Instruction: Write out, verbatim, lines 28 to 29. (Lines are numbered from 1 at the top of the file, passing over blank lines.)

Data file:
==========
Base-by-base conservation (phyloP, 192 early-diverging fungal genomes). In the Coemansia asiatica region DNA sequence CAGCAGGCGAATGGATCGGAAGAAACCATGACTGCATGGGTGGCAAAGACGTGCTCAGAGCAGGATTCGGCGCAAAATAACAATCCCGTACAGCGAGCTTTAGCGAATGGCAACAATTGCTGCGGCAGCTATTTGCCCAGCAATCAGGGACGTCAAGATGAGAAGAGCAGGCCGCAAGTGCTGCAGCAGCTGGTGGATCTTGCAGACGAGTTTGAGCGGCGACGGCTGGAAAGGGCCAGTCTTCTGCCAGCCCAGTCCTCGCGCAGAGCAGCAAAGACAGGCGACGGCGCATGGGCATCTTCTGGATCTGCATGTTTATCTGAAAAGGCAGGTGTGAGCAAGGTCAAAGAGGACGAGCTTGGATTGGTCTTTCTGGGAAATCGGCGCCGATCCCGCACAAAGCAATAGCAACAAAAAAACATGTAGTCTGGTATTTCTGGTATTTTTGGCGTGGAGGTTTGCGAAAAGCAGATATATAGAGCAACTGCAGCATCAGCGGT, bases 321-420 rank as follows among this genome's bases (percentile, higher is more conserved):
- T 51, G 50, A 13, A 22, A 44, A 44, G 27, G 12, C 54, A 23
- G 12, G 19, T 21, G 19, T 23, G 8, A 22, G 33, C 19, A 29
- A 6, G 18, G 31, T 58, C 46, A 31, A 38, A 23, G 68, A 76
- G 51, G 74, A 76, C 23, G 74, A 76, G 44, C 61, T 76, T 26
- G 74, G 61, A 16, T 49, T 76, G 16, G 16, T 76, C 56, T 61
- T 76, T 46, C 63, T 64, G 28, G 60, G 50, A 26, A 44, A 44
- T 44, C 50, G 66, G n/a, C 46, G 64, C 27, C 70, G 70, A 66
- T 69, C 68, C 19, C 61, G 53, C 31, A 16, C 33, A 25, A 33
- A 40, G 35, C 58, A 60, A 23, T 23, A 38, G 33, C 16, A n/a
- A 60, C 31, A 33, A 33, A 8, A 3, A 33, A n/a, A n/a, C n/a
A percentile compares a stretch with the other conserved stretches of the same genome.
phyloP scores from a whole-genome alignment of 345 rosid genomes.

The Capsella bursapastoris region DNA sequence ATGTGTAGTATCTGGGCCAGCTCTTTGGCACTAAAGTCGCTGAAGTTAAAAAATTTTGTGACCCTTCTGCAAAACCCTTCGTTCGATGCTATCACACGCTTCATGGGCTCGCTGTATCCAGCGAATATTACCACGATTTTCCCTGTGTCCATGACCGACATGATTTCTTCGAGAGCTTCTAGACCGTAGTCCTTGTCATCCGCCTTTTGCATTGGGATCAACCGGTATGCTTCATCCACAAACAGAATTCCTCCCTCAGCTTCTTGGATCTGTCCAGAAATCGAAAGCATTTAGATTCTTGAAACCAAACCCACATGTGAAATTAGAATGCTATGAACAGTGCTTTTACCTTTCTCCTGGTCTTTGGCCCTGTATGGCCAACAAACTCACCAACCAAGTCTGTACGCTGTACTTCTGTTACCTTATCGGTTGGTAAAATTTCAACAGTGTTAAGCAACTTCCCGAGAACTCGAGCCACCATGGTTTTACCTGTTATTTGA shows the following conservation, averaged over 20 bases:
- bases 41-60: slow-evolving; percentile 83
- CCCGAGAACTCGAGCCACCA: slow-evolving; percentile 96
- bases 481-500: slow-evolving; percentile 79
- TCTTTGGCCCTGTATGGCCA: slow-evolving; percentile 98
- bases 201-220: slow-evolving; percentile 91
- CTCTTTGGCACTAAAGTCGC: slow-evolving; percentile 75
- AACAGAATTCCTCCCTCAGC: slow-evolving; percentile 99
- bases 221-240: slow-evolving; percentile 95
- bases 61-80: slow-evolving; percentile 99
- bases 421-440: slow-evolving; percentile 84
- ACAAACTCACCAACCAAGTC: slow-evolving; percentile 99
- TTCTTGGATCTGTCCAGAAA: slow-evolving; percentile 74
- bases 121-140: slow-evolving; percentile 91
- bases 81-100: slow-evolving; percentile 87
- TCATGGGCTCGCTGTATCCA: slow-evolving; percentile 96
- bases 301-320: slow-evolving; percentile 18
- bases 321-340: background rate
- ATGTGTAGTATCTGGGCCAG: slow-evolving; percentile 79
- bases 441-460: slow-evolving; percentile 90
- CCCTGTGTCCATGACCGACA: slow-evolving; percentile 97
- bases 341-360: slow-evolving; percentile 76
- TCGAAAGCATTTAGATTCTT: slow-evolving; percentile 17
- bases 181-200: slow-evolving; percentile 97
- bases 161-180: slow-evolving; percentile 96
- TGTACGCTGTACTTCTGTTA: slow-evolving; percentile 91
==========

- bases 81-100: slow-evolving; percentile 87
- TCATGGGCTCGCTGTATCCA: slow-evolving; percentile 96